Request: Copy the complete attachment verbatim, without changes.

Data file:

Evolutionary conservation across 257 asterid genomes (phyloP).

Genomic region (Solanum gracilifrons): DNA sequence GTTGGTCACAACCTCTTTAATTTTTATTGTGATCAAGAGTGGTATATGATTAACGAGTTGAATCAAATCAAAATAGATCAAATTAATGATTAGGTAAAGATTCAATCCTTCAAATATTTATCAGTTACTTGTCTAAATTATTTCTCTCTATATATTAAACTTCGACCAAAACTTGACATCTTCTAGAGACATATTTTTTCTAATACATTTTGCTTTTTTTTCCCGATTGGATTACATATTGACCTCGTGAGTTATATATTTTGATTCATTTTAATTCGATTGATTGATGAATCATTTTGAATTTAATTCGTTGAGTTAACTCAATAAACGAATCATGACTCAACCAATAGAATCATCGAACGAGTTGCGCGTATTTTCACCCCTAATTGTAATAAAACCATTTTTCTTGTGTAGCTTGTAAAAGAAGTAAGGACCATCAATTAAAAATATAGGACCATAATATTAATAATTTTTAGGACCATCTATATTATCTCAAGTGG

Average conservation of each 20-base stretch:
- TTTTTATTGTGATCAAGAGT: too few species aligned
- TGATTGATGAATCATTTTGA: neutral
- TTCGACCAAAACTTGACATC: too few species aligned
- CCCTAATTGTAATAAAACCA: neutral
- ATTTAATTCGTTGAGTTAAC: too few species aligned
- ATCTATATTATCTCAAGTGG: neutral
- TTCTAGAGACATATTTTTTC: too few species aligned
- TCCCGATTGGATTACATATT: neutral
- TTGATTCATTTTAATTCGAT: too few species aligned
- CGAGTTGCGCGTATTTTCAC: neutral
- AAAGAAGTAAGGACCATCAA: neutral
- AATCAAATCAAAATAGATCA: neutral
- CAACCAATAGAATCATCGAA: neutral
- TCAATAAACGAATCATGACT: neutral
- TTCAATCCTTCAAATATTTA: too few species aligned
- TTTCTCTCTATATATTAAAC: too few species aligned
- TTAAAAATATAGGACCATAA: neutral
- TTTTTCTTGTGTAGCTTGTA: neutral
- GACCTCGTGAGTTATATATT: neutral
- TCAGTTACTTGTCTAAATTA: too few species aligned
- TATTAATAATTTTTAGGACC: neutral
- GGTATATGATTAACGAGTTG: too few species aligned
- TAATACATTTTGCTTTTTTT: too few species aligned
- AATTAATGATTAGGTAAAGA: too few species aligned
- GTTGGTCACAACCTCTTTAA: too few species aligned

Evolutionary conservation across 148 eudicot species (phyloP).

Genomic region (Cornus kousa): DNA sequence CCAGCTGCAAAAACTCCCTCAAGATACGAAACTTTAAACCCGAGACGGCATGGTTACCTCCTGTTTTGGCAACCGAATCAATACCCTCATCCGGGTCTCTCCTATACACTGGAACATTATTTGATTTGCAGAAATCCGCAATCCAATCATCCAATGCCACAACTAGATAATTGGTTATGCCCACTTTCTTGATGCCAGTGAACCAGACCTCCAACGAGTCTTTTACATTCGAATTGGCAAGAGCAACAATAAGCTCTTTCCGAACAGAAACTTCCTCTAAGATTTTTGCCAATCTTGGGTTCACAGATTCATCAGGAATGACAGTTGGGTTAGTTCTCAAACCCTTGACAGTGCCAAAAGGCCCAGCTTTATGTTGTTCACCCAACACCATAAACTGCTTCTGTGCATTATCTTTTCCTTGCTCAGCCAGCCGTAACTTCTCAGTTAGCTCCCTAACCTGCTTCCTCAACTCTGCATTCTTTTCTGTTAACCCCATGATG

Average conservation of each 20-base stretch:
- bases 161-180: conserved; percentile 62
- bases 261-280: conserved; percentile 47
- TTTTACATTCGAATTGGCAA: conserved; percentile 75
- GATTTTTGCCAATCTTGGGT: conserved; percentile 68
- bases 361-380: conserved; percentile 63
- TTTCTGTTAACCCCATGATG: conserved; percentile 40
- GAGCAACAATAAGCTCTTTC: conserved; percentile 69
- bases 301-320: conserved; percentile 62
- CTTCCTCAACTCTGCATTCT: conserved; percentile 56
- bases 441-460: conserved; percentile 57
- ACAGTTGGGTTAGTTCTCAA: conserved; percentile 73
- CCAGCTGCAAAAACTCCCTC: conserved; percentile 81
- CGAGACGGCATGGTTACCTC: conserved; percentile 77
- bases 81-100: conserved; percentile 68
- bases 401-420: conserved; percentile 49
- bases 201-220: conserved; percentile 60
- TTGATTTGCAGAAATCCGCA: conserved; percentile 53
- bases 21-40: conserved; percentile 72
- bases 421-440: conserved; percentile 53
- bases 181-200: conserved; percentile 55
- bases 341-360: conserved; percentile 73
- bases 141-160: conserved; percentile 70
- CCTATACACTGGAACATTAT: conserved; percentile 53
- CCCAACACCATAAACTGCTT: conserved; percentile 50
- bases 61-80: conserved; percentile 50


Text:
Evolutionary conservation across 257 asterid genomes (phyloP).

Genomic region (Solanum gracilifrons): DNA sequence GTTGGTCACAACCTCTTTAATTTTTATTGTGATCAAGAGTGGTATATGATTAACGAGTTGAATCAAATCAAAATAGATCAAATTAATGATTAGGTAAAGATTCAATCCTTCAAATATTTATCAGTTACTTGTCTAAATTATTTCTCTCTATATATTAAACTTCGACCAAAACTTGACATCTTCTAGAGACATATTTTTTCTAATACATTTTGCTTTTTTTTCCCGATTGGATTACATATTGACCTCGTGAGTTATATATTTTGATTCATTTTAATTCGATTGATTGATGAATCATTTTGAATTTAATTCGTTGAGTTAACTCAATAAACGAATCATGACTCAACCAATAGAATCATCGAACGAGTTGCGCGTATTTTCACCCCTAATTGTAATAAAACCATTTTTCTTGTGTAGCTTGTAAAAGAAGTAAGGACCATCAATTAAAAATATAGGACCATAATATTAATAATTTTTAGGACCATCTATATTATCTCAAGTGG

Average conservation of each 20-base stretch:
- TTTTTATTGTGATCAAGAGT: too few species aligned
- TGATTGATGAATCATTTTGA: neutral
- TTCGACCAAAACTTGACATC: too few species aligned
- CCCTAATTGTAATAAAACCA: neutral
- ATTTAATTCGTTGAGTTAAC: too few species aligned
- ATCTATATTATCTCAAGTGG: neutral
- TTCTAGAGACATATTTTTTC: too few species aligned
- TCCCGATTGGATTACATATT: neutral
- TTGATTCATTTTAATTCGAT: too few species aligned
- CGAGTTGCGCGTATTTTCAC: neutral
- AAAGAAGTAAGGACCATCAA: neutral
- AATCAAATCAAAATAGATCA: neutral
- CAACCAATAGAATCATCGAA: neutral
- TCAATAAACGAATCATGACT: neutral
- TTCAATCCTTCAAATATTTA: too few species aligned
- TTTCTCTCTATATATTAAAC: too few species aligned
- TTAAAAATATAGGACCATAA: neutral
- TTTTTCTTGTGTAGCTTGTA: neutral
- GACCTCGTGAGTTATATATT: neutral
- TCAGTTACTTGTCTAAATTA: too few species aligned
- TATTAATAATTTTTAGGACC: neutral
- GGTATATGATTAACGAGTTG: too few species aligned
- TAATACATTTTGCTTTTTTT: too few species aligned
- AATTAATGATTAGGTAAAGA: too few species aligned
- GTTGGTCACAACCTCTTTAA: too few species aligned

Evolutionary conservation across 148 eudicot species (phyloP).

Genomic region (Cornus kousa): DNA sequence CCAGCTGCAAAAACTCCCTCAAGATACGAAACTTTAAACCCGAGACGGCATGGTTACCTCCTGTTTTGGCAACCGAATCAATACCCTCATCCGGGTCTCTCCTATACACTGGAACATTATTTGATTTGCAGAAATCCGCAATCCAATCATCCAATGCCACAACTAGATAATTGGTTATGCCCACTTTCTTGATGCCAGTGAACCAGACCTCCAACGAGTCTTTTACATTCGAATTGGCAAGAGCAACAATAAGCTCTTTCCGAACAGAAACTTCCTCTAAGATTTTTGCCAATCTTGGGTTCACAGATTCATCAGGAATGACAGTTGGGTTAGTTCTCAAACCCTTGACAGTGCCAAAAGGCCCAGCTTTATGTTGTTCACCCAACACCATAAACTGCTTCTGTGCATTATCTTTTCCTTGCTCAGCCAGCCGTAACTTCTCAGTTAGCTCCCTAACCTGCTTCCTCAACTCTGCATTCTTTTCTGTTAACCCCATGATG

Average conservation of each 20-base stretch:
- bases 161-180: conserved; percentile 62
- bases 261-280: conserved; percentile 47
- TTTTACATTCGAATTGGCAA: conserved; percentile 75
- GATTTTTGCCAATCTTGGGT: conserved; percentile 68
- bases 361-380: conserved; percentile 63
- TTTCTGTTAACCCCATGATG: conserved; percentile 40
- GAGCAACAATAAGCTCTTTC: conserved; percentile 69
- bases 301-320: conserved; percentile 62
- CTTCCTCAACTCTGCATTCT: conserved; percentile 56
- bases 441-460: conserved; percentile 57
- ACAGTTGGGTTAGTTCTCAA: conserved; percentile 73
- CCAGCTGCAAAAACTCCCTC: conserved; percentile 81
- CGAGACGGCATGGTTACCTC: conserved; percentile 77
- bases 81-100: conserved; percentile 68
- bases 401-420: conserved; percentile 49
- bases 201-220: conserved; percentile 60
- TTGATTTGCAGAAATCCGCA: conserved; percentile 53
- bases 21-40: conserved; percentile 72
- bases 421-440: conserved; percentile 53
- bases 181-200: conserved; percentile 55
- bases 341-360: conserved; percentile 73
- bases 141-160: conserved; percentile 70
- CCTATACACTGGAACATTAT: conserved; percentile 53
- CCCAACACCATAAACTGCTT: conserved; percentile 50
- bases 61-80: conserved; percentile 50